Help at Hand: Helping children in care with disabilities
The Children’s Commissioner’s Help at Hand service offers advice and assistance to children in care, children working with social services, children living away from home, and care leavers.
We recently wrote about how Help at Hand assists children with disabilities who are living with their families. There are also a significant number of disabled children who are cared for by local authorities. This could be because their parents have been unable to meet their needs, or due to concerns about them suffering harm at home. While most have a positive experience, some of these children face difficulties with their accommodation, support, and transition to adult services. The shortage of specialist children’s homes and foster carers means that children are sometimes moved out of their home area and, in emergency situations, placed in accommodation that doesn’t meet their needs. A lack of coordination between services such as Health, Social Care and Education can also leave children without a suitable school place or support within their home and community. These young people rely on professionals to make the right decisions for them and to consider their wishes and views. Most do a fantastic job, but some children do not receive the service they deserve and are left feeling scared and ignored. The examples below show how Help at Hand has supported children and young people with disabilities who faced difficulties within the care system.
Amir* is a looked after child who has a physical disability which limits his mobility. He also experiences challenges with his mental health due to past trauma. He is close to reaching 18 and will need support from adult services into adulthood. Amir contacted Help at Hand because his accommodation provider had given notice and the local authority had told him he would have to move the next day, to an area he was unfamiliar with. He didn’t have the opportunity to see his new accommodation and nobody from the local authority checked whether it was suitable for his disabilities. He was not accompanied on his move and, when he arrived, he found it had stairs to the bathroom, which he was expected to share. The accommodation was also a long way from his friends, college, and health professionals. Amir felt, rightly, that his needs and wellbeing had not been considered at all when planning this move, and that his concerns were dismissed. Help at Hand intervened and raised these issues with the local authority, both in writing and at multi-agency discussions. We also ensured Amir was provided with an independent advocate to support him at meetings and in making a complaint. The Children’s Commissioner was so concerned that she wrote to the Director of Children’s Services about Amir’s situation. Ultimately, he was moved to more suitable accommodation back in his home area, but the experience was traumatic for him and left him with a deep mistrust of the professionals responsible for his care.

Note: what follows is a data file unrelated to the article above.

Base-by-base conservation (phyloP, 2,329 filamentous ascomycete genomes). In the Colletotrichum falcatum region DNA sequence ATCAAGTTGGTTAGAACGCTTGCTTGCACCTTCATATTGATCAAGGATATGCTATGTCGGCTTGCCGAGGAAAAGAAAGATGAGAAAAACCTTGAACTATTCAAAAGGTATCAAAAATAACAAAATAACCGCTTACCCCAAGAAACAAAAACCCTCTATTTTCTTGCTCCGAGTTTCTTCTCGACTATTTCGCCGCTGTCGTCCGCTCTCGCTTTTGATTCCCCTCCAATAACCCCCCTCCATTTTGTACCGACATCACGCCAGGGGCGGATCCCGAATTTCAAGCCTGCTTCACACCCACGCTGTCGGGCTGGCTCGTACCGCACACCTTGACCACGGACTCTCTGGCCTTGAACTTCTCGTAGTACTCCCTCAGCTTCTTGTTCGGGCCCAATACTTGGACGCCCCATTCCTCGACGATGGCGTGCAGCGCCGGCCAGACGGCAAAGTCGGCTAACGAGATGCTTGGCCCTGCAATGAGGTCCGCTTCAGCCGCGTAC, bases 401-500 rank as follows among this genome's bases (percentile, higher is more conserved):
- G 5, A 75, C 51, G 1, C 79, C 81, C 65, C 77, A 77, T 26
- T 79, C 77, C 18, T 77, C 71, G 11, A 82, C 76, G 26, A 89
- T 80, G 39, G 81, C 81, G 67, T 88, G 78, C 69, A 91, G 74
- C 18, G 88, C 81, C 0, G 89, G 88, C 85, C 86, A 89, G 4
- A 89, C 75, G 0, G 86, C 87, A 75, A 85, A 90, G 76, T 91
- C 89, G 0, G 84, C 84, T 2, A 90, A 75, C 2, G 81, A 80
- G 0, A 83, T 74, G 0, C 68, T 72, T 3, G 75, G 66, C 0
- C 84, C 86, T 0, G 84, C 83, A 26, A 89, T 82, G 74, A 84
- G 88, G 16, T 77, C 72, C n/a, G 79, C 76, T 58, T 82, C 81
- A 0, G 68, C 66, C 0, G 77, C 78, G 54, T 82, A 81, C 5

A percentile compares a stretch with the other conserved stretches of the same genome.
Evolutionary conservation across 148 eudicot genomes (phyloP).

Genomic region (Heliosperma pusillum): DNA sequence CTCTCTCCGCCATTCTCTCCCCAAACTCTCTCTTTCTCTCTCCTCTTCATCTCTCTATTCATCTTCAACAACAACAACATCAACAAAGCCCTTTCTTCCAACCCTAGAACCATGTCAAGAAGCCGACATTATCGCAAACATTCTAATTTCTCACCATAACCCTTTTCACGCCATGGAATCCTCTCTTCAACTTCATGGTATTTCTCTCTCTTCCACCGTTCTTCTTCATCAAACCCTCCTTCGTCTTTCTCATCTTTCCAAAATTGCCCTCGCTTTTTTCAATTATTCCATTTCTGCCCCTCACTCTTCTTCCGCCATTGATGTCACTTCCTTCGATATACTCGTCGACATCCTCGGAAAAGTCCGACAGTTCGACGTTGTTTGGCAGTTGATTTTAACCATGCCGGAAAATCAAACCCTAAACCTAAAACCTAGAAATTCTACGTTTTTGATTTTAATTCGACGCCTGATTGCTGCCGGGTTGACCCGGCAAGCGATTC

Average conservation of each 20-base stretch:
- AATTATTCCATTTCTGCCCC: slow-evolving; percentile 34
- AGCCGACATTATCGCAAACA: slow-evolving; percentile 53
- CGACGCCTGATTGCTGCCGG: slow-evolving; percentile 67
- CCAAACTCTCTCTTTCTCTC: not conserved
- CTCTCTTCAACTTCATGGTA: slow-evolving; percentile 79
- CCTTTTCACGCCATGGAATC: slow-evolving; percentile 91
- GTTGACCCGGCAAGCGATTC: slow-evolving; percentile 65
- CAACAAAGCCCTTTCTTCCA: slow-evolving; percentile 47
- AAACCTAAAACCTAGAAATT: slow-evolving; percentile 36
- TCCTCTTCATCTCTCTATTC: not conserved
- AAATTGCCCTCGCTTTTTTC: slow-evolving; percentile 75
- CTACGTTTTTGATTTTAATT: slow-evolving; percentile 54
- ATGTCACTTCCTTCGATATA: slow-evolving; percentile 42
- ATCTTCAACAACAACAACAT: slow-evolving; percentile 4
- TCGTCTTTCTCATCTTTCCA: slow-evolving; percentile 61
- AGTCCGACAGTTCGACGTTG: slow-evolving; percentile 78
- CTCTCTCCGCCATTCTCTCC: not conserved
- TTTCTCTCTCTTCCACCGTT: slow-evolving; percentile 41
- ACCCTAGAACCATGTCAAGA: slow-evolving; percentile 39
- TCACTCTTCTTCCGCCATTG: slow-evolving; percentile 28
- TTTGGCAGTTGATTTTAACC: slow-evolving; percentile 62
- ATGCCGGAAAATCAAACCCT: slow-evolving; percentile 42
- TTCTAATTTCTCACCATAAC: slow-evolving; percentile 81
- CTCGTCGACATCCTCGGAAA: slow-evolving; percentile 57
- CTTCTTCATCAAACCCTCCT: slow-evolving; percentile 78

Sara* is a young person with complex physical and learning disabilities, who has been in care from a young age. She lived in a small residential school for five years prior to her eighteenth birthday and very much wanted to move onto its post-18 setting, where most of her friends were going. This would require coordination and funding agreements between Children’s Services, Adult Social Care, and the Special Educational Needs and Disabilities (SEND) Team from her local authority. Unfortunately, as her birthday approached, there had been no agreement on where Sara would live, with Adult Services and Education suggesting she could move to semi-independent accommodation and attend a mainstream college. Sara really didn’t feel this was right for her, due to her physical and learning disabilities and the lack of time she would be given to make the transition. Her social worker agreed with her, and her independent advocate contacted Help at Hand. We wrote a letter to the local authority’s joint funding panel, asking for Sara’s wishes and best interests to be prioritised in decision-making. The panel agreed to fund her preferred residential college for a year, although she still faces uncertainty about the future beyond this.
These examples demonstrate the disruption and distress that many disabled children face when they are in care and leaving care. We want all young people, whatever their needs, to have a positive experience in care and a smooth transition to adult services. Young people with disabilities have the same hopes and as ambitions as their peers, but their specific needs and challenges must be recognised, so they have the right home, education, healthcare, and support at every stage in their life.